Consumers would switch bank over large gender pay gap
A third (37%) of men would also consider switching, finds new research for SavvvWoman.co.uk.
As companies come under increasing pressure to report gaps between male and female pay, banks have been reporting median gender pay gaps of over 40%, while insurers have seen gaps of up to 34%.
Companies with 250 people or more have to report their gender pay gap by 4 April. Companies should also provide an explanation of why their gender pay gap exists and what they plan to do to close it.
The research finds over four in ten (44%) adults who have a bank account are likely to switch their bank. Even more – 46% – are likely to switch insurer. 45% and 46% would also switch their credit card or investment provider.
Women are more likely to consider switching any of their providers. Millennials are also much more likely to switch providers based on a company having a large gender pay gap. The research finds 57% of 18 to 34 year olds who have a bank account are likely to switch their bank, compared to 36% of adults aged 55 or over.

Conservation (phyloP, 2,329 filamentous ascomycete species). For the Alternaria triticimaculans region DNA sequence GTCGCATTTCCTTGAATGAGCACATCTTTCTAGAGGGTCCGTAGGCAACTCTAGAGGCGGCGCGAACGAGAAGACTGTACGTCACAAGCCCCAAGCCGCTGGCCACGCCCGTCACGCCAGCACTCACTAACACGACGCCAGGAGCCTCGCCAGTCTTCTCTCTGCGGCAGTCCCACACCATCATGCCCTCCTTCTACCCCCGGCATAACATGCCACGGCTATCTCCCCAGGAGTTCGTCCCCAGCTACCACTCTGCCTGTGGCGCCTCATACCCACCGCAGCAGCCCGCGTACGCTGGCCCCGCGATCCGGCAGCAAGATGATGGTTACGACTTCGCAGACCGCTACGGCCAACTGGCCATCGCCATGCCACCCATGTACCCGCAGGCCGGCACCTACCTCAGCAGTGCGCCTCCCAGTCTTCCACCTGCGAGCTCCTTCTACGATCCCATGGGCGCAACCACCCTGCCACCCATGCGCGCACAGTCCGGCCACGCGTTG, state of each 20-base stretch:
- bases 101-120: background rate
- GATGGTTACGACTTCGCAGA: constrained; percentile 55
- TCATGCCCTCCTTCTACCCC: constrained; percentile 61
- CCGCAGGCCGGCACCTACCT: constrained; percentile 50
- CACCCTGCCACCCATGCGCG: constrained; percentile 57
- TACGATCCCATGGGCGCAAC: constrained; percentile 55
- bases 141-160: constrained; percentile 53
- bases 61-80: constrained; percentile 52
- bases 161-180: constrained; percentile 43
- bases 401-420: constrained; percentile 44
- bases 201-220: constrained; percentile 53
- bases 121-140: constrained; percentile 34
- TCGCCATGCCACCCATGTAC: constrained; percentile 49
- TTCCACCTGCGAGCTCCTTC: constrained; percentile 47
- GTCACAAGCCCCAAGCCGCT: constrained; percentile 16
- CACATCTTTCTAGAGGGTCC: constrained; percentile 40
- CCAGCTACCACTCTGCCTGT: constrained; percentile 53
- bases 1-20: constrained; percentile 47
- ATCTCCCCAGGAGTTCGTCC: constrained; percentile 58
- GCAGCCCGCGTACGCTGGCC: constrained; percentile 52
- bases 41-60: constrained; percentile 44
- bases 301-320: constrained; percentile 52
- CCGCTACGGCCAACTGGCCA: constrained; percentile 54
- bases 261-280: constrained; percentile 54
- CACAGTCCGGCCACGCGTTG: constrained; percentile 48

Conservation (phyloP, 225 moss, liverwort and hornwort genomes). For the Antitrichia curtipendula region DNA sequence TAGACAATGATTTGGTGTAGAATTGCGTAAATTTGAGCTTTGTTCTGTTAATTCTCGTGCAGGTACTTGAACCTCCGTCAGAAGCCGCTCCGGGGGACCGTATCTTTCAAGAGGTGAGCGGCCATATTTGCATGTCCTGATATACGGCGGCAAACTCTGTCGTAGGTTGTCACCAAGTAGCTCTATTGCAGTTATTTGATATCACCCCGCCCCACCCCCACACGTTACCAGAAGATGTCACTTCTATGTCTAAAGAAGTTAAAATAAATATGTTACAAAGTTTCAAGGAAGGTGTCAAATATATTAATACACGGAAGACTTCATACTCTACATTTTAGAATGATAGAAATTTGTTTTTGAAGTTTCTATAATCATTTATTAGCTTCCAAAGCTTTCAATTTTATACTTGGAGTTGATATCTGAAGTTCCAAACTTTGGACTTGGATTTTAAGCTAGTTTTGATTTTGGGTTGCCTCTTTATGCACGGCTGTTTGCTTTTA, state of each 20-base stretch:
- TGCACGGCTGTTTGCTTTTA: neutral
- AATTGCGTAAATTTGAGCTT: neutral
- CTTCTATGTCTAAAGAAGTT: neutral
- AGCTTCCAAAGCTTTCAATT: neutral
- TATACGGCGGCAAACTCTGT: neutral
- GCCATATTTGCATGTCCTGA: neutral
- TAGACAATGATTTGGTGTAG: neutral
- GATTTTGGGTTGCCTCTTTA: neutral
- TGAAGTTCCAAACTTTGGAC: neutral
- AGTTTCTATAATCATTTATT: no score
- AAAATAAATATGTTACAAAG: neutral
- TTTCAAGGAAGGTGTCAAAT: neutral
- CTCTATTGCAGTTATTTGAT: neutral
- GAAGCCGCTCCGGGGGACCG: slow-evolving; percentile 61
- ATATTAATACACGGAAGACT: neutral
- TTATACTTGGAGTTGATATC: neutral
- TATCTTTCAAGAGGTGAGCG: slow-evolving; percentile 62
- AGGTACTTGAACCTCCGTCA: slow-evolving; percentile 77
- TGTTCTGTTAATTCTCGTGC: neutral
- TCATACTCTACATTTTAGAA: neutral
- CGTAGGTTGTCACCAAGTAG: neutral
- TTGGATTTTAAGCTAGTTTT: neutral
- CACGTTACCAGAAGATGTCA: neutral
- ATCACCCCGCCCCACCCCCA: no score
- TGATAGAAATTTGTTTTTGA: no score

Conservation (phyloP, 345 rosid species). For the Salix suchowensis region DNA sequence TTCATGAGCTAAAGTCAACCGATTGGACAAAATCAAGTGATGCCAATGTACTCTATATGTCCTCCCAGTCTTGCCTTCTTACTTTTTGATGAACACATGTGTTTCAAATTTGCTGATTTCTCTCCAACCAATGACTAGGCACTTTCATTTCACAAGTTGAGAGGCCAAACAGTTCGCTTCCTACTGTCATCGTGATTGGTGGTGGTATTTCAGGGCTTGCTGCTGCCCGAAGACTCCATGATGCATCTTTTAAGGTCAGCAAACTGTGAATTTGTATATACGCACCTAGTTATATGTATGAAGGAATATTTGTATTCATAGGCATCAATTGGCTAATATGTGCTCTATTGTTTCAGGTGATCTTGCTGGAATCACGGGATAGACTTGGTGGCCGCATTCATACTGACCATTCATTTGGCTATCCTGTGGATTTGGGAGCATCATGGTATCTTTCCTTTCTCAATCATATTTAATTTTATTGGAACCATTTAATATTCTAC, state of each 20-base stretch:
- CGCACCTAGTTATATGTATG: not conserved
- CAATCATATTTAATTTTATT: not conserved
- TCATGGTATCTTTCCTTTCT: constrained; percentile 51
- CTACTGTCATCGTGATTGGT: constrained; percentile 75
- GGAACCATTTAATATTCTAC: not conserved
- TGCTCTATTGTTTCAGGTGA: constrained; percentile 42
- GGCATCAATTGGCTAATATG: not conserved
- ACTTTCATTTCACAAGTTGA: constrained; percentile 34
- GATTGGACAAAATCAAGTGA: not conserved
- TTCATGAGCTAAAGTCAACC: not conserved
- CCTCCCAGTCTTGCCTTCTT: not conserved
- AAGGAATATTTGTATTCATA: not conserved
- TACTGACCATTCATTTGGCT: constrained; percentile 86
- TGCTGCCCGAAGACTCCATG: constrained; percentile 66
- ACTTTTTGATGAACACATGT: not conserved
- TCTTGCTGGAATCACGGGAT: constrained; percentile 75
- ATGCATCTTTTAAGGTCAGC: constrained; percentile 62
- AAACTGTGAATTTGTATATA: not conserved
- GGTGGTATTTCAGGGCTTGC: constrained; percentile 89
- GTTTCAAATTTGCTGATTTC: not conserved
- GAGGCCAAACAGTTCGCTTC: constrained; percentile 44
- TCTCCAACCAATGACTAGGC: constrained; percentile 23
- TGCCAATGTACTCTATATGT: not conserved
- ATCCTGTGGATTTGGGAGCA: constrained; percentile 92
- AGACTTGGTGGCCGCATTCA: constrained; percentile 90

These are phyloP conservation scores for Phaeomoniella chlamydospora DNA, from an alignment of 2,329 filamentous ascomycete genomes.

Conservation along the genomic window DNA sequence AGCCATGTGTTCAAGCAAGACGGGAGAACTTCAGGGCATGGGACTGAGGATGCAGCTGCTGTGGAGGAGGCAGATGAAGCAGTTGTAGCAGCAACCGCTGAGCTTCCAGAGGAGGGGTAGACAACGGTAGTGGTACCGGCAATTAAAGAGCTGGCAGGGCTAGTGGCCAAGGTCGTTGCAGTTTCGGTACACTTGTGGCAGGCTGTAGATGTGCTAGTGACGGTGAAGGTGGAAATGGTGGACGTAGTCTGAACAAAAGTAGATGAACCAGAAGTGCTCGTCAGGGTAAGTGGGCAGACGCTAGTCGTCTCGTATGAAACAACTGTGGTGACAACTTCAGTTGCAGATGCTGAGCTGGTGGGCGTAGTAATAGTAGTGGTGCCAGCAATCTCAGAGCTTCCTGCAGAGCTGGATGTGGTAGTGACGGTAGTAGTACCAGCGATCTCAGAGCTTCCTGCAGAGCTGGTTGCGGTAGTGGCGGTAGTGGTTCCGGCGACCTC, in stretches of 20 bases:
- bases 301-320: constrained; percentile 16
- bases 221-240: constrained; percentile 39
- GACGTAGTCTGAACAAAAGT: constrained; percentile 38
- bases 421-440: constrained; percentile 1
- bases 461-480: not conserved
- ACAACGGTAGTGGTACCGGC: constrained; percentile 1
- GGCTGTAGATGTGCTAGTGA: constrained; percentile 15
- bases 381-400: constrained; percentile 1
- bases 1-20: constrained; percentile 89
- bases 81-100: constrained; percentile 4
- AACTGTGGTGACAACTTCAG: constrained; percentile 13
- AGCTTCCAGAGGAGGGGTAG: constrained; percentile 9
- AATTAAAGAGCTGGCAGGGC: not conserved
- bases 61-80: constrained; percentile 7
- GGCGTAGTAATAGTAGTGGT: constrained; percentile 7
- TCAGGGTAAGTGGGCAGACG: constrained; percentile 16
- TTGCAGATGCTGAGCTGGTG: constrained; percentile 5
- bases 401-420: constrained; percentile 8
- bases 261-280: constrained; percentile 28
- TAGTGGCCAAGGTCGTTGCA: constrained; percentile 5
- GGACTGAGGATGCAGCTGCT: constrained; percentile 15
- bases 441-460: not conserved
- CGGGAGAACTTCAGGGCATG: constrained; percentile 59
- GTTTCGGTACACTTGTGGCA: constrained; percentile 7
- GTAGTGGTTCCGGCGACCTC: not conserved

Sarah Pennells, founder of SavvyWoman, says: “Some banks have got a gender pay gap of over 40% – even up to 60% depending on how you measure it. It’s only now that banks, insurers and investment companies are being forced to go public on this that we can see just how male dominated they are at the top.
“The gender pay gap doesn’t seem to have been a priority for these companies until now. And while many financial firms have produced slick reports showing how they’re tackling the issue, I think they’ll get the message loud and clear if their customers switch to providers with a smaller gender pay gap.”
SavvyWoman is encouraging people to tweet using the hashtag #switchforthepaygap, when they switch their financial provider because of a large gender pay gap.